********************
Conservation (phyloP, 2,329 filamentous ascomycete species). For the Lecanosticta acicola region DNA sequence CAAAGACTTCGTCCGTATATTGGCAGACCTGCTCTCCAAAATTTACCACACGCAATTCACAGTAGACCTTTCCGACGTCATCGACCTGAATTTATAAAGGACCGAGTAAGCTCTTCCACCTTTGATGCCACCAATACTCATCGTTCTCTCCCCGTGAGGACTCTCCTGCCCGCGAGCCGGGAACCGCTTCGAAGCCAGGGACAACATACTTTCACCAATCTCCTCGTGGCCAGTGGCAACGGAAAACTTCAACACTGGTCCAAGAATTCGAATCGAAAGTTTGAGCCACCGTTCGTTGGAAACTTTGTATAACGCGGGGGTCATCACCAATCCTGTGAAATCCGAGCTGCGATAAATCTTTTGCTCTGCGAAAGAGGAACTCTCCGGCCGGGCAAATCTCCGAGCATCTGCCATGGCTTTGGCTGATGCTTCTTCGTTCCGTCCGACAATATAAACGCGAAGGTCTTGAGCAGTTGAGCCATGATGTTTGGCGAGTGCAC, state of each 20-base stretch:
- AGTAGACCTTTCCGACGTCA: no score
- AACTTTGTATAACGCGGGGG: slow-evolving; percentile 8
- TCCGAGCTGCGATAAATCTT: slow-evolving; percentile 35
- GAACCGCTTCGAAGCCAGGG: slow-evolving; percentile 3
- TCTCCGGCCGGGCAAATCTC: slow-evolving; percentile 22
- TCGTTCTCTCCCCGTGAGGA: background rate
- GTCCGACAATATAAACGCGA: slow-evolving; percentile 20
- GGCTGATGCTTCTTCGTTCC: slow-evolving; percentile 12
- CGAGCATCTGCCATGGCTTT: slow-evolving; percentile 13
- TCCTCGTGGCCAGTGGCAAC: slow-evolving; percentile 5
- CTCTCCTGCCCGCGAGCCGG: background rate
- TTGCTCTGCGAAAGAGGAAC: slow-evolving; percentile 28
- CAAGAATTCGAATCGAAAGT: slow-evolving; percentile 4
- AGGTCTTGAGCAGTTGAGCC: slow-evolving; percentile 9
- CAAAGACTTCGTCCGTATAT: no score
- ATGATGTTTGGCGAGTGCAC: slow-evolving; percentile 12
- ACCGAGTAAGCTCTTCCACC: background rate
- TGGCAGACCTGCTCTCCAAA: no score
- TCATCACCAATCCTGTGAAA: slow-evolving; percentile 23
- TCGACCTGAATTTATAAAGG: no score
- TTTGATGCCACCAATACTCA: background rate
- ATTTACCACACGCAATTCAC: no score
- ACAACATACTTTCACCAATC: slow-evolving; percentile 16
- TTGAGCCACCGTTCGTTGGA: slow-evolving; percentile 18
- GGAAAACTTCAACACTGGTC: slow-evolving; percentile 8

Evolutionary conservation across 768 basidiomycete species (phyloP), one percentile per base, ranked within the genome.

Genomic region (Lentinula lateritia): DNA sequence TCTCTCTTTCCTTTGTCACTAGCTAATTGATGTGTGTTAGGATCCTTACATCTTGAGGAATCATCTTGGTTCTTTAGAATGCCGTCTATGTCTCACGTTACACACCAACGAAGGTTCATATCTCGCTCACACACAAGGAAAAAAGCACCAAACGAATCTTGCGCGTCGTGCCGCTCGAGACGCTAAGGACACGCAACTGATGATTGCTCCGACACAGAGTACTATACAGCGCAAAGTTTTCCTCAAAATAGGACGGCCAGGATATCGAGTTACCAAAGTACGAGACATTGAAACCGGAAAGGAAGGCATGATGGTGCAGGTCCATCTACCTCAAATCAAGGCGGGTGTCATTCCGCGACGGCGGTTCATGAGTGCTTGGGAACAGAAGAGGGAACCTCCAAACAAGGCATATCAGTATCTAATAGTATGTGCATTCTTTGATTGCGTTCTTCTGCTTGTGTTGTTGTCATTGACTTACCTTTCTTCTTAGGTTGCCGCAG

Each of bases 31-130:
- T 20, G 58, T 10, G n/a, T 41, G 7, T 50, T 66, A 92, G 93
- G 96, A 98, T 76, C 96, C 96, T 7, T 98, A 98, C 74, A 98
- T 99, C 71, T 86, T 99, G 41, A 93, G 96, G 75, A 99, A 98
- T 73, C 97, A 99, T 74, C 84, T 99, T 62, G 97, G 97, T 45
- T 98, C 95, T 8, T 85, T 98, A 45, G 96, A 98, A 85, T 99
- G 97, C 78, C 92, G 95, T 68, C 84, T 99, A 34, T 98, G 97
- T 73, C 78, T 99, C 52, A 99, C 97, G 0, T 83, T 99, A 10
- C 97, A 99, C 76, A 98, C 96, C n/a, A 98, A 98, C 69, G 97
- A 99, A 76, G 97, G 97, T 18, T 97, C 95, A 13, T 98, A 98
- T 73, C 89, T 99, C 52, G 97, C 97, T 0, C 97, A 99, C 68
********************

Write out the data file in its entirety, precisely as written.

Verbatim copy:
Conservation (phyloP, 2,329 filamentous ascomycete species). For the Lecanosticta acicola region DNA sequence CAAAGACTTCGTCCGTATATTGGCAGACCTGCTCTCCAAAATTTACCACACGCAATTCACAGTAGACCTTTCCGACGTCATCGACCTGAATTTATAAAGGACCGAGTAAGCTCTTCCACCTTTGATGCCACCAATACTCATCGTTCTCTCCCCGTGAGGACTCTCCTGCCCGCGAGCCGGGAACCGCTTCGAAGCCAGGGACAACATACTTTCACCAATCTCCTCGTGGCCAGTGGCAACGGAAAACTTCAACACTGGTCCAAGAATTCGAATCGAAAGTTTGAGCCACCGTTCGTTGGAAACTTTGTATAACGCGGGGGTCATCACCAATCCTGTGAAATCCGAGCTGCGATAAATCTTTTGCTCTGCGAAAGAGGAACTCTCCGGCCGGGCAAATCTCCGAGCATCTGCCATGGCTTTGGCTGATGCTTCTTCGTTCCGTCCGACAATATAAACGCGAAGGTCTTGAGCAGTTGAGCCATGATGTTTGGCGAGTGCAC, state of each 20-base stretch:
- AGTAGACCTTTCCGACGTCA: no score
- AACTTTGTATAACGCGGGGG: slow-evolving; percentile 8
- TCCGAGCTGCGATAAATCTT: slow-evolving; percentile 35
- GAACCGCTTCGAAGCCAGGG: slow-evolving; percentile 3
- TCTCCGGCCGGGCAAATCTC: slow-evolving; percentile 22
- TCGTTCTCTCCCCGTGAGGA: background rate
- GTCCGACAATATAAACGCGA: slow-evolving; percentile 20
- GGCTGATGCTTCTTCGTTCC: slow-evolving; percentile 12
- CGAGCATCTGCCATGGCTTT: slow-evolving; percentile 13
- TCCTCGTGGCCAGTGGCAAC: slow-evolving; percentile 5
- CTCTCCTGCCCGCGAGCCGG: background rate
- TTGCTCTGCGAAAGAGGAAC: slow-evolving; percentile 28
- CAAGAATTCGAATCGAAAGT: slow-evolving; percentile 4
- AGGTCTTGAGCAGTTGAGCC: slow-evolving; percentile 9
- CAAAGACTTCGTCCGTATAT: no score
- ATGATGTTTGGCGAGTGCAC: slow-evolving; percentile 12
- ACCGAGTAAGCTCTTCCACC: background rate
- TGGCAGACCTGCTCTCCAAA: no score
- TCATCACCAATCCTGTGAAA: slow-evolving; percentile 23
- TCGACCTGAATTTATAAAGG: no score
- TTTGATGCCACCAATACTCA: background rate
- ATTTACCACACGCAATTCAC: no score
- ACAACATACTTTCACCAATC: slow-evolving; percentile 16
- TTGAGCCACCGTTCGTTGGA: slow-evolving; percentile 18
- GGAAAACTTCAACACTGGTC: slow-evolving; percentile 8

Evolutionary conservation across 768 basidiomycete species (phyloP), one percentile per base, ranked within the genome.

Genomic region (Lentinula lateritia): DNA sequence TCTCTCTTTCCTTTGTCACTAGCTAATTGATGTGTGTTAGGATCCTTACATCTTGAGGAATCATCTTGGTTCTTTAGAATGCCGTCTATGTCTCACGTTACACACCAACGAAGGTTCATATCTCGCTCACACACAAGGAAAAAAGCACCAAACGAATCTTGCGCGTCGTGCCGCTCGAGACGCTAAGGACACGCAACTGATGATTGCTCCGACACAGAGTACTATACAGCGCAAAGTTTTCCTCAAAATAGGACGGCCAGGATATCGAGTTACCAAAGTACGAGACATTGAAACCGGAAAGGAAGGCATGATGGTGCAGGTCCATCTACCTCAAATCAAGGCGGGTGTCATTCCGCGACGGCGGTTCATGAGTGCTTGGGAACAGAAGAGGGAACCTCCAAACAAGGCATATCAGTATCTAATAGTATGTGCATTCTTTGATTGCGTTCTTCTGCTTGTGTTGTTGTCATTGACTTACCTTTCTTCTTAGGTTGCCGCAG

Each of bases 31-130:
- T 20, G 58, T 10, G n/a, T 41, G 7, T 50, T 66, A 92, G 93
- G 96, A 98, T 76, C 96, C 96, T 7, T 98, A 98, C 74, A 98
- T 99, C 71, T 86, T 99, G 41, A 93, G 96, G 75, A 99, A 98
- T 73, C 97, A 99, T 74, C 84, T 99, T 62, G 97, G 97, T 45
- T 98, C 95, T 8, T 85, T 98, A 45, G 96, A 98, A 85, T 99
- G 97, C 78, C 92, G 95, T 68, C 84, T 99, A 34, T 98, G 97
- T 73, C 78, T 99, C 52, A 99, C 97, G 0, T 83, T 99, A 10
- C 97, A 99, C 76, A 98, C 96, C n/a, A 98, A 98, C 69, G 97
- A 99, A 76, G 97, G 97, T 18, T 97, C 95, A 13, T 98, A 98
- T 73, C 89, T 99, C 52, G 97, C 97, T 0, C 97, A 99, C 68